Vietnamese and Chinese are the main exceptions due to large immigrant populations
especially in the cities.




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geoffw
Triglot
Senior Member
United States
Joined 2797 days ago

1134 posts - 1865 votes 
Speaks: English*, German, Yiddish
Studies: Modern Hebrew, French, Dutch, Italian, Russian

 
 Message 1255 of 1317
11 June 2015 at 3:02am | IP Logged 
1e4e6 wrote:

I think that this anti-
intellectualism also is starting to extent to languages now (more so than never),


You may recall that when John Kerry was running for President, the fact that he speaks French was considered a
negative and was brought up by the opposition to score the occasional cheap shot. Later on, when Mitt Romney
was running for president, he certainly didn't advertise the fact the he knows French, either, for similar reasons.


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1e4e6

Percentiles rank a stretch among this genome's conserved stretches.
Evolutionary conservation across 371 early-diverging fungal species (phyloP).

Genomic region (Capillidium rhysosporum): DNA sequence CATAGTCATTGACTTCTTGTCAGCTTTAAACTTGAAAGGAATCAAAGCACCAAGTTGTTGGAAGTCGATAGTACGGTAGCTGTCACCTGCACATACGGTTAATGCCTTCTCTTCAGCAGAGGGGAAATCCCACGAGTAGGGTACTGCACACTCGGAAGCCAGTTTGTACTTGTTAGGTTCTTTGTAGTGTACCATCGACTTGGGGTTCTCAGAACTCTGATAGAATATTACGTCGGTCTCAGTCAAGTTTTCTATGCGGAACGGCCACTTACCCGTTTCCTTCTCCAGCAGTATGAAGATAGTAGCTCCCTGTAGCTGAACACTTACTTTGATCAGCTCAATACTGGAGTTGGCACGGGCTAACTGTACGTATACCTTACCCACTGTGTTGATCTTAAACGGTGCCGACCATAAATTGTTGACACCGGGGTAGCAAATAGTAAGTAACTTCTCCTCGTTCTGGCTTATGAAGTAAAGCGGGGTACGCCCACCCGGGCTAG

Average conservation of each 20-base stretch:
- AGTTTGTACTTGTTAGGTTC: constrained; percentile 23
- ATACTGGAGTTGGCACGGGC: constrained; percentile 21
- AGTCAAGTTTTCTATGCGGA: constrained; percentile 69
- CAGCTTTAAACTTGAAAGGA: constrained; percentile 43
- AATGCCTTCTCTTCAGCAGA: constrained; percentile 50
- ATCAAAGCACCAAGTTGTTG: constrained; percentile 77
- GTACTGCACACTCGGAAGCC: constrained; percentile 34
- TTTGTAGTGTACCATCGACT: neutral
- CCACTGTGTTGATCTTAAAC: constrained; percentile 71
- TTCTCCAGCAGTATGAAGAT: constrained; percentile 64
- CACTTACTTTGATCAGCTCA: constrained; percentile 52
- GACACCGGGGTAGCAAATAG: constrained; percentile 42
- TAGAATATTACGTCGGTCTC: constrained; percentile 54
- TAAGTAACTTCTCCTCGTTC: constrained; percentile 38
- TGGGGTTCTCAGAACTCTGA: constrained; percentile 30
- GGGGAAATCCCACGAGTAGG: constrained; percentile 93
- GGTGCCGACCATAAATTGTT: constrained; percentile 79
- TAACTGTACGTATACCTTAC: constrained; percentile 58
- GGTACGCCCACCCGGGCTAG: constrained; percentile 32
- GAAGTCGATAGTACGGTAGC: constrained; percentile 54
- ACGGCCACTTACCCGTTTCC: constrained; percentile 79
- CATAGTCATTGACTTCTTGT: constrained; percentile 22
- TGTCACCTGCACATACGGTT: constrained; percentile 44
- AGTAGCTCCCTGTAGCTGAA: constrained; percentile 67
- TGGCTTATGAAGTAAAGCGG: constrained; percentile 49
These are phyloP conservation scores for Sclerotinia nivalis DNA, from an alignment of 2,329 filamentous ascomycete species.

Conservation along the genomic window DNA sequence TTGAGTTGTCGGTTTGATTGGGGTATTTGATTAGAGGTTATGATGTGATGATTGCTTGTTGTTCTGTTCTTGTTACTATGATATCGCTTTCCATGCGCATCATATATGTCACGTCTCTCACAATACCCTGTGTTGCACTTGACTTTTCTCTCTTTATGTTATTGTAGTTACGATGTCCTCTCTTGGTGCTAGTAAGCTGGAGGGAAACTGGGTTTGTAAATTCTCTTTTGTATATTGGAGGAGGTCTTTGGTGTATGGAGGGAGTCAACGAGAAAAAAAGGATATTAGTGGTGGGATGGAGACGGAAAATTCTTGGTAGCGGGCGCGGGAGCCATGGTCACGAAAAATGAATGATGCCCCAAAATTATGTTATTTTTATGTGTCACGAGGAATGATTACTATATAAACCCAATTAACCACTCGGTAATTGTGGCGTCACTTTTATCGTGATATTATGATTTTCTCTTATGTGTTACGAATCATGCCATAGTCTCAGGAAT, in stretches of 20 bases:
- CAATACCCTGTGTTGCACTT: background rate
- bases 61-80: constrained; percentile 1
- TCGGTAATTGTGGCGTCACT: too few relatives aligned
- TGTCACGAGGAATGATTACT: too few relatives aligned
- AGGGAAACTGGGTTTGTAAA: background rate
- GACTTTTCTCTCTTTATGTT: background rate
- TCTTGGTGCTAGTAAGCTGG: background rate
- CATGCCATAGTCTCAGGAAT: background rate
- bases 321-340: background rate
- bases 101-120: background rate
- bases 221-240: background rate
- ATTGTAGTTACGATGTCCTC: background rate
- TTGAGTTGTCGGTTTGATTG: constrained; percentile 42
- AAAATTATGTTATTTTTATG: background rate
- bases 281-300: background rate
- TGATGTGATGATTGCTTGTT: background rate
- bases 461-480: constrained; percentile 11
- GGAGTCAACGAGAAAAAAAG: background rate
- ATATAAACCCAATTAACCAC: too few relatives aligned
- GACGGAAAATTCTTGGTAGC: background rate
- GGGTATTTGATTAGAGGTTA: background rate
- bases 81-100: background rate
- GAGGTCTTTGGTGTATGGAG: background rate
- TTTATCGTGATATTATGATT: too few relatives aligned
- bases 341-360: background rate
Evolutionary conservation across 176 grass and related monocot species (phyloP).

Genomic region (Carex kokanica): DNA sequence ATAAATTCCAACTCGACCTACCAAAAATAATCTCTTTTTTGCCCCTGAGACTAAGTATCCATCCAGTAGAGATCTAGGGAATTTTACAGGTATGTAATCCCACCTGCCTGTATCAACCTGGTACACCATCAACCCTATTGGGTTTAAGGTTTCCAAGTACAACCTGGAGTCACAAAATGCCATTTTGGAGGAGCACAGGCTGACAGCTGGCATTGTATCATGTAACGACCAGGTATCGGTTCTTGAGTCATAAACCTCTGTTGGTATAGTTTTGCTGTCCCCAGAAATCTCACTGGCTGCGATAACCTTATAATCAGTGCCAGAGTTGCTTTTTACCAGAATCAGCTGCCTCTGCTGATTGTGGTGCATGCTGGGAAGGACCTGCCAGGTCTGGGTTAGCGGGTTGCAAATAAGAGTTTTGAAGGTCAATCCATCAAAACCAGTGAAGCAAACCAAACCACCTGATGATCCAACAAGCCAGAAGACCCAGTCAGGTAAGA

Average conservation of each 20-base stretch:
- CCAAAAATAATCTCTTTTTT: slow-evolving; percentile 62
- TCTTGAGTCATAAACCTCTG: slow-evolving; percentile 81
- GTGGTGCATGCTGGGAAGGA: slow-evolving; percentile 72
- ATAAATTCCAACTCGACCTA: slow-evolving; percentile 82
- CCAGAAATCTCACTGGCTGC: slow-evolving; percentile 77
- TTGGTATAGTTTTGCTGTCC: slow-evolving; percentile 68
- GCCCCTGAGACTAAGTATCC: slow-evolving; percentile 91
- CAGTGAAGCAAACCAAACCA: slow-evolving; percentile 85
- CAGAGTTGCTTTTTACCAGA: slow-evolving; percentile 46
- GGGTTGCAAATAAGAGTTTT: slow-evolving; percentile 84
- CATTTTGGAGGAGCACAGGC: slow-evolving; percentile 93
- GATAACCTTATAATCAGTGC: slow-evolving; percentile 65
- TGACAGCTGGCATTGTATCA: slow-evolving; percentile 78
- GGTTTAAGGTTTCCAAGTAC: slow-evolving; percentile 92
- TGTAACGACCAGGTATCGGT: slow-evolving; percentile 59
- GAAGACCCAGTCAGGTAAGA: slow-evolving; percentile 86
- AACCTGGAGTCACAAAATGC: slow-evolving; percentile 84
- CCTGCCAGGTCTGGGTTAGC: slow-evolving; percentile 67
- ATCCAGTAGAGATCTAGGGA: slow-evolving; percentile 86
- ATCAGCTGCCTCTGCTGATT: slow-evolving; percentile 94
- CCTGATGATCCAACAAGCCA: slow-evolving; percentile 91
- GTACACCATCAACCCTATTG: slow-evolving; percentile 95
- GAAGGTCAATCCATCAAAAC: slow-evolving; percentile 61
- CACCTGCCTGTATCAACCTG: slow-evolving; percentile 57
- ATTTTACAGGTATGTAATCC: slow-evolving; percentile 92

Octoglot
Senior Member
United Kingdom
Joined 2399 days ago

1013 posts - 1587 votes 
Speaks: English*, French, Spanish, Portuguese, Norwegian, Dutch, Swedish, Italian
Studies: German, Danish, Russian, Catalan

 
 Message 1256 of 1317
11 June 2015 at 3:24am | IP Logged 
geoffw wrote:
1e4e6 wrote:

I think that this anti-
intellectualism also is starting to extent to languages now (more so than never),


You may recall that when John Kerry was running for President, the fact that he speaks
French was considered a
negative and was brought up by the opposition to score the occasional cheap shot.
Later on, when Mitt Romney
was running for president, he certainly didn't advertise the fact the he knows French,
either, for similar reasons.



That is sad, but as I said, this would never happen in the UK, despite both countries
having absolutely deplorable levels of knowledge of foreign language and foreign
language education in schooling.

In the last coalition, the former UK Deputy Prime Minister of the Liberal Democrat
Party, Nick Clegg, speaks Dutch at a more than respectable level (he has a Dutch
mother), and Spanish and has a Spanish wife. I believe that his children speak a bunch
of languages because of their parents as well.

Nick Clegg in het Nederlands

I cannot imagine how badly Clegg would have faired in the USA in terms of election if
he speaks at least Dutch and Peninsular Spanish and probably more than that as well.
Moot point anyway, but Americans would never elect him as well because he is an
atheist. To many Americans that would be like being a polyglot candidate who speaks 50
languages...

Edited by 1e4e6 on 11 June 2015 at 3:28am